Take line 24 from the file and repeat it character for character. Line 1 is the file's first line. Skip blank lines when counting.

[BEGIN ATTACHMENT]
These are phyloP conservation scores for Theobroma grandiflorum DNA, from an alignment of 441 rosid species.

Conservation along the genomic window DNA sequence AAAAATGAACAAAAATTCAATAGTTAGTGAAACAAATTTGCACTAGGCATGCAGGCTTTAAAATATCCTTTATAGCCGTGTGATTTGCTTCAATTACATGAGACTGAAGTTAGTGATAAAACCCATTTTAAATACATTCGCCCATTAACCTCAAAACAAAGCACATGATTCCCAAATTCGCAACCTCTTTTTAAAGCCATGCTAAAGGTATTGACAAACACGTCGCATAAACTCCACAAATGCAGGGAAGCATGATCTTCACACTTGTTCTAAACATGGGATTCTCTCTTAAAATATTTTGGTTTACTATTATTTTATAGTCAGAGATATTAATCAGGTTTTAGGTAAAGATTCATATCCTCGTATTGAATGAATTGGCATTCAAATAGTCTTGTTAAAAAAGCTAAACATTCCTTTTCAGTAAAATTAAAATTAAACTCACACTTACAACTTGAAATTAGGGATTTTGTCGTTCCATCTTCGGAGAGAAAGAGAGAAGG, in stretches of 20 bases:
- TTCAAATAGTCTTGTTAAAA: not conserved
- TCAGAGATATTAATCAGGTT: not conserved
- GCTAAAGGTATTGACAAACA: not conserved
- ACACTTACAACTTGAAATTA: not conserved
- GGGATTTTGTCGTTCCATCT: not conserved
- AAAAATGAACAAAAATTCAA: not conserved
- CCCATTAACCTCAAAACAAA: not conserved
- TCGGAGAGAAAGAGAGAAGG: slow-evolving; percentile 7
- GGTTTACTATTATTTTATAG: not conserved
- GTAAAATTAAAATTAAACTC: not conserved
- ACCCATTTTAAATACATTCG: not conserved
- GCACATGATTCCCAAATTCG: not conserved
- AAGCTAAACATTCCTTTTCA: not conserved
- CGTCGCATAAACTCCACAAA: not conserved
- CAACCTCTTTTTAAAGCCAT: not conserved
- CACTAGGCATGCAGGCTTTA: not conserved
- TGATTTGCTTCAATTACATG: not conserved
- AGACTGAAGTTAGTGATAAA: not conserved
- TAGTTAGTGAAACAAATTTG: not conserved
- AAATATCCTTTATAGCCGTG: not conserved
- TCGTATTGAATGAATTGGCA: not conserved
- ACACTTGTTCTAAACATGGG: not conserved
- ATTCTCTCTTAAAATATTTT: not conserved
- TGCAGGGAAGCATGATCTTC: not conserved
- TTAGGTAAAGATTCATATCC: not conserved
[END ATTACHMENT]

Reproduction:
- ACACTTGTTCTAAACATGGG: not conserved